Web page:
The melancholy days are come, the saddest of the year,
Of wailing winds and naked woods, and meadows brown and sere.
Heaped in the hollows of the grove, the autumn leaves lie dead;
They rustle to the eddying gust, and to the rabbit’s tread.
The robin and the wren are flown, and from the shrub the jay,
And from the wood-top calls the crow, through all the gloomy day.
By William Cullen Bryant
The chill winds of November have stripped the trees of their autumn finery; their bare leaves shiver in the cold. Gone are the songbirds; gone are the katydids. The melancholy chirping of the crickets are stilled; wooly worms creep now where their fiddles once played a mournful melody. Clad in somber garments of brown and gray, November is covered with a killing frost that slew all the flowers and coated the rooftops in white.
Blue smoke curls in a thin spiral above the chimney and scents the frosty air with the homey scent of wood smoke. Piles of firewood are stacked and covered for winter’s use, and inside the house, the wood stove glows cheerily. It is time to move indoors to prepare for the onslaught of winter. The season may seem melancholy to some, but I love the winter days when we begin to stay indoors. The warmth of the house seems to reach out and pull you in from the cold outdoors, and the crackling wood fire is most welcome. The frenetic pace of summer has slowed, and there is time now to relax by the fire, read a good book, or catch up on some mending. If for no other reason, I love November because of Thanksgiving.
Thanksgiving is my favorite holiday of the whole year. At no other time is so much family love and togetherness manifested. I always looked forward to going home to Mom’s for the holiday meal along with my siblings. As the family grew larger and Mom grew older, we began staying home and cooking for our own children and grandchildren.
As time passed, our children started preparing the holiday meal for their own children and their offspring, and we began going to one of their homes. This year we will enjoy Thanksgiving with our oldest grandson, Jeremy, and his parents, Mike and Peggy. It is such a warm family time, and a time of giving thanks to our Creator who loves us and provides our every need. It is a blend of Thanksgivings past, memories of long ago, people and times, and weaving present day happiness into the fabric of our lives.
When I was a kid growing up, Thanksgiving always meant hog-killing time. I don’t know why Daddy always chose that time, but it was traditional to do the butchering then. Mom always prepared a big dinner with all the trimmings, but Daddy spent the day in preparing the pork for winter. I think most old folks chose that time, perhaps to have fresh meat for the Thanksgiving meal. When my cousin Carlos (now deceased) was a little boy, he was walking down the road on Twistabout Ridge when he met a neighbor. “What’s new, Carly?” asked the neighbor. Carlos replied, “Pig for thupper!”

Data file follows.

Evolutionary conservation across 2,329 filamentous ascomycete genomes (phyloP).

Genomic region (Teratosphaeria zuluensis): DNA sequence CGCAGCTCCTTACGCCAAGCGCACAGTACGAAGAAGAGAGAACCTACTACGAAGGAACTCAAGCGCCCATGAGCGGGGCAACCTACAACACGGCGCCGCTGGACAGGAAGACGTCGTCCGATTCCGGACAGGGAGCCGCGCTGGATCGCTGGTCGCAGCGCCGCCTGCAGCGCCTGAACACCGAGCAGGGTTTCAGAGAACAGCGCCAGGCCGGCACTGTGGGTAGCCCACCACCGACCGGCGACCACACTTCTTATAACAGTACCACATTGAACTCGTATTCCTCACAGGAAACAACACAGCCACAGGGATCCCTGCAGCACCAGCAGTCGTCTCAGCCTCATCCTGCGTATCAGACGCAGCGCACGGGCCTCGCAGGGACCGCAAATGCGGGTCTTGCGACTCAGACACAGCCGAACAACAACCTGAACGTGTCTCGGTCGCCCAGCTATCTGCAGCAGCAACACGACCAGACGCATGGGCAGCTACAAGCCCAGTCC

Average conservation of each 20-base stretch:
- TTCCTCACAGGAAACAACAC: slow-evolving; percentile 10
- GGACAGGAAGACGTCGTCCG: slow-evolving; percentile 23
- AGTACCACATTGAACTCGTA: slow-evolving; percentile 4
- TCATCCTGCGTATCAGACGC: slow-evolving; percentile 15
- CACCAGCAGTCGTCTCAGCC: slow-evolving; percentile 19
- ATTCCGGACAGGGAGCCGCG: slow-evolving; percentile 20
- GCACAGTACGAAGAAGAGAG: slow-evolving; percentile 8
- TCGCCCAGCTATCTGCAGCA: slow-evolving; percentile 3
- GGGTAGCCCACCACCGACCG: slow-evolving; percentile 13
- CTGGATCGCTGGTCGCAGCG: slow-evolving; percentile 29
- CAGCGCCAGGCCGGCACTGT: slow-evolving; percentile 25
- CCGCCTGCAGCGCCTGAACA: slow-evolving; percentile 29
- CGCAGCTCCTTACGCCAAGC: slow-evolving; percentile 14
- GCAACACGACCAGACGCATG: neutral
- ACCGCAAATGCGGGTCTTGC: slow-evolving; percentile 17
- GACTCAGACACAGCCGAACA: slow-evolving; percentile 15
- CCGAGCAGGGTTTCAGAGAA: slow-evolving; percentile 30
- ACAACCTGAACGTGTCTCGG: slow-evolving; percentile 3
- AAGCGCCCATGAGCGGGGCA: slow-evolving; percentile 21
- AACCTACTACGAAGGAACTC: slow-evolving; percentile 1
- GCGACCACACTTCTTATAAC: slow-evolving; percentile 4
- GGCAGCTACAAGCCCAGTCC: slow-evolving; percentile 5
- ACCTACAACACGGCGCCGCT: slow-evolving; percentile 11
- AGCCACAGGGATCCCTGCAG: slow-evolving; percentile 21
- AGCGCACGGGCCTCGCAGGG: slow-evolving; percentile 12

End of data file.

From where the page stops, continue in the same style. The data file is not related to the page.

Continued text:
That reminds me of little Jamie (well, he was little then!) my brother Larry’s great-grandson, when he went to the Dairy Queen and ordered a barbecue. The waitress asked him, “What do you want on it?” He looked puzzled for a moment, and then replied, “Hawg meat!”
We had cows, but Daddy never butchered beef. Pork was our main meat for the winter, and we ate a lot of cooked apples with it, as Mom felt it would counteract the fat. She would fix spareribs with sauerkraut and hot cornbread.
We always raised horseradish, which we ground up in an old-fashioned hand grinder, and mixed it with vinegar. Oh, it was good with the fresh pork!
Mom would can a lot of the pork, as we didn’t have a deep freezer, and Daddy would cure the hams and bacons. After it was smoked, he hung it in the rafters of the smoke house. I can still see those big pink slices of ham swimming in “striped” gravy—which is what we called the gravy made from the ham drippings. Mom would pour a little coffee into the skillet containing the residue of the fried ham, and sopping a hot biscuit into this “au jus” gravy is a dining experience never to be forgotten. These were the happy, carefree days before cholesterol, and we ate to our heart’s content. Mom ate like this all her life, and lived to the age of 92.
We did have much to be thankful for. Seven healthy children were grouped around the table, although it was homemade, just like the bench behind it. Time passed so swiftly and soon the seven children had their own children around their tables. The weaver threw his shuttle again, and another generation (all our children) have homes of their own.
We are again making memories, to be re-lived in years to come by our descendants. Let us make happy memories.
We gather together to ask the Lord’s blessings;
He chastens and hastens His will to make known.
The wicked oppressing now cease from distressing.
Sing praises to His name; He forgets not His own.
Beside us, to guide us, our Lord with us joining,
Ordaining, maintaining, His kingdom divine;
So from the beginning, the fight we were winning;
Thou, Lord, at our side, all glory be Thine!
We all do extol Thee, Thou Leader triumphant,
And pray that Thou still our Defender will be.
Let Thy congregation escape tribulation;
Thy Name be ever praised! O Lord make us free.
Transferred from German to English by Theodore Baker
We had an inquiry from Shirley Cunningham of Summersville, who writes, “Would you have any idea how old timers parched field corn? I remember my Dad making it for us in the early ‘50’s. Any ideas would be welcomed.”
I remember that my grandmother made parched corn, but all I can recall is that she used an iron skillet. Maybe someone knows the method and can share it with us.
May everyone have a blessed and happy Thanksgiving.
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